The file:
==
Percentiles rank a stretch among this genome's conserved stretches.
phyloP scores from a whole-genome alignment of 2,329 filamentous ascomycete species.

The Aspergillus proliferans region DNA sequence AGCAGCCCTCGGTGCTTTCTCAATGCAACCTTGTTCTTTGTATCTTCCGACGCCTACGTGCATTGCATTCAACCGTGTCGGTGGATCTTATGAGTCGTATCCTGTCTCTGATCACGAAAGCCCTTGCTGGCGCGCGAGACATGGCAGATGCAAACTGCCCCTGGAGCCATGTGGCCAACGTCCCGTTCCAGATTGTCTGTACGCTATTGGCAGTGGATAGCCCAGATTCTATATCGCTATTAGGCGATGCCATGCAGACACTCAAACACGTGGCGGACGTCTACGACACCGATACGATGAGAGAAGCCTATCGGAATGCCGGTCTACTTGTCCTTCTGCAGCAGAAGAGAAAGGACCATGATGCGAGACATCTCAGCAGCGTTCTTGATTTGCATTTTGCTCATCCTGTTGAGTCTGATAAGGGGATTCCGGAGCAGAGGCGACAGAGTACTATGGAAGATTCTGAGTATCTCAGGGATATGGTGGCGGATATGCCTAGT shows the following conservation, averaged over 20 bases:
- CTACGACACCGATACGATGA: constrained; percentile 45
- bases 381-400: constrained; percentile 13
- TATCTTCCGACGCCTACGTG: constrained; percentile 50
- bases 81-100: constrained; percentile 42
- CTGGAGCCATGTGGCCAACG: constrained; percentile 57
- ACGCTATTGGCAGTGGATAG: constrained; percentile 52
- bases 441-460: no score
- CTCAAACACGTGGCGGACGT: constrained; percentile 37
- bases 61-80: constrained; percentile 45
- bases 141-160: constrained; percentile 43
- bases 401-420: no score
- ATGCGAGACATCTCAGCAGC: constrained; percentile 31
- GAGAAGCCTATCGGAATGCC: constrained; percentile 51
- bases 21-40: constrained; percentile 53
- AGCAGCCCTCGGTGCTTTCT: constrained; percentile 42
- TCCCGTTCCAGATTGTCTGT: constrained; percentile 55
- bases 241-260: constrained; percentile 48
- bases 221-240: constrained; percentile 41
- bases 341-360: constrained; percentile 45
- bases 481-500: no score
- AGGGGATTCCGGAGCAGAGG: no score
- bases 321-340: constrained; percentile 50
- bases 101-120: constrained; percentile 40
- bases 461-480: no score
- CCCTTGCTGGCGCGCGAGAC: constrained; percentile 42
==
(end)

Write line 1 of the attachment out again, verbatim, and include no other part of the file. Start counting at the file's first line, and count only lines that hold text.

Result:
Percentiles rank a stretch among this genome's conserved stretches.